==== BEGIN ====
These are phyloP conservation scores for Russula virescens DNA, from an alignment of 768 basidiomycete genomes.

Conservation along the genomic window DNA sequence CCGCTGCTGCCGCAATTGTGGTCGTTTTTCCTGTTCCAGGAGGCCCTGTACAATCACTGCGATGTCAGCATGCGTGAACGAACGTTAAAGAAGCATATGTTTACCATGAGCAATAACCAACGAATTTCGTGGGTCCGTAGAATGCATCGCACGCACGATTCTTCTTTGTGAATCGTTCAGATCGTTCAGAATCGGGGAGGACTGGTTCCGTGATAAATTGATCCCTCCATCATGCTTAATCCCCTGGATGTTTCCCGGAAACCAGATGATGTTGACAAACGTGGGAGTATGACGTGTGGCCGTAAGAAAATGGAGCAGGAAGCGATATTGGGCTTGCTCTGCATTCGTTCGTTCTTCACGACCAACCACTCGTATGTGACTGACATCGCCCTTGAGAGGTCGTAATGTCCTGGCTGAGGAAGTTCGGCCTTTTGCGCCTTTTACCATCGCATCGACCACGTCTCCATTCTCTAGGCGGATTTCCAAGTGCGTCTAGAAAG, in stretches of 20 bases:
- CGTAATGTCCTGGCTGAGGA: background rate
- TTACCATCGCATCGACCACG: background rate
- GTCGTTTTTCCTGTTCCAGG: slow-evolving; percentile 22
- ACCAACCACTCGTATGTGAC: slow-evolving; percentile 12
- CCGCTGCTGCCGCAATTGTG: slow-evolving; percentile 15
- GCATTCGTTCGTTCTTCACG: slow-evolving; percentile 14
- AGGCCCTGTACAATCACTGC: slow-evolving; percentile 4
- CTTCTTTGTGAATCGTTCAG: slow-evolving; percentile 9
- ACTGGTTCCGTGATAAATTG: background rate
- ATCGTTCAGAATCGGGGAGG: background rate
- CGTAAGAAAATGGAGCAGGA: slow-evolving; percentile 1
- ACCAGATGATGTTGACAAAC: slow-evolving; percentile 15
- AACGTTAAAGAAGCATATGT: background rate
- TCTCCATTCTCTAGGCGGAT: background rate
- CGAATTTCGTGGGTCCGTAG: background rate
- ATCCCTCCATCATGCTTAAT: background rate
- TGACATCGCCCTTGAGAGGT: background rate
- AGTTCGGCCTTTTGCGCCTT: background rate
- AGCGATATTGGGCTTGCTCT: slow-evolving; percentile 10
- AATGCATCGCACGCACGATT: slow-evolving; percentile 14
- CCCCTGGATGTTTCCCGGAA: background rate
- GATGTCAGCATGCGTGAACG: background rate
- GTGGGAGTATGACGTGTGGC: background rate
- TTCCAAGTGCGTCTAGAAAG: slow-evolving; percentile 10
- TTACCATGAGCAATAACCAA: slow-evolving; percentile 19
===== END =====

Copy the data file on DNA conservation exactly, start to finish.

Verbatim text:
These are phyloP conservation scores for Russula virescens DNA, from an alignment of 768 basidiomycete genomes.

Conservation along the genomic window DNA sequence CCGCTGCTGCCGCAATTGTGGTCGTTTTTCCTGTTCCAGGAGGCCCTGTACAATCACTGCGATGTCAGCATGCGTGAACGAACGTTAAAGAAGCATATGTTTACCATGAGCAATAACCAACGAATTTCGTGGGTCCGTAGAATGCATCGCACGCACGATTCTTCTTTGTGAATCGTTCAGATCGTTCAGAATCGGGGAGGACTGGTTCCGTGATAAATTGATCCCTCCATCATGCTTAATCCCCTGGATGTTTCCCGGAAACCAGATGATGTTGACAAACGTGGGAGTATGACGTGTGGCCGTAAGAAAATGGAGCAGGAAGCGATATTGGGCTTGCTCTGCATTCGTTCGTTCTTCACGACCAACCACTCGTATGTGACTGACATCGCCCTTGAGAGGTCGTAATGTCCTGGCTGAGGAAGTTCGGCCTTTTGCGCCTTTTACCATCGCATCGACCACGTCTCCATTCTCTAGGCGGATTTCCAAGTGCGTCTAGAAAG, in stretches of 20 bases:
- CGTAATGTCCTGGCTGAGGA: background rate
- TTACCATCGCATCGACCACG: background rate
- GTCGTTTTTCCTGTTCCAGG: slow-evolving; percentile 22
- ACCAACCACTCGTATGTGAC: slow-evolving; percentile 12
- CCGCTGCTGCCGCAATTGTG: slow-evolving; percentile 15
- GCATTCGTTCGTTCTTCACG: slow-evolving; percentile 14
- AGGCCCTGTACAATCACTGC: slow-evolving; percentile 4
- CTTCTTTGTGAATCGTTCAG: slow-evolving; percentile 9
- ACTGGTTCCGTGATAAATTG: background rate
- ATCGTTCAGAATCGGGGAGG: background rate
- CGTAAGAAAATGGAGCAGGA: slow-evolving; percentile 1
- ACCAGATGATGTTGACAAAC: slow-evolving; percentile 15
- AACGTTAAAGAAGCATATGT: background rate
- TCTCCATTCTCTAGGCGGAT: background rate
- CGAATTTCGTGGGTCCGTAG: background rate
- ATCCCTCCATCATGCTTAAT: background rate
- TGACATCGCCCTTGAGAGGT: background rate
- AGTTCGGCCTTTTGCGCCTT: background rate
- AGCGATATTGGGCTTGCTCT: slow-evolving; percentile 10
- AATGCATCGCACGCACGATT: slow-evolving; percentile 14
- CCCCTGGATGTTTCCCGGAA: background rate
- GATGTCAGCATGCGTGAACG: background rate
- GTGGGAGTATGACGTGTGGC: background rate
- TTCCAAGTGCGTCTAGAAAG: slow-evolving; percentile 10
- TTACCATGAGCAATAACCAA: slow-evolving; percentile 19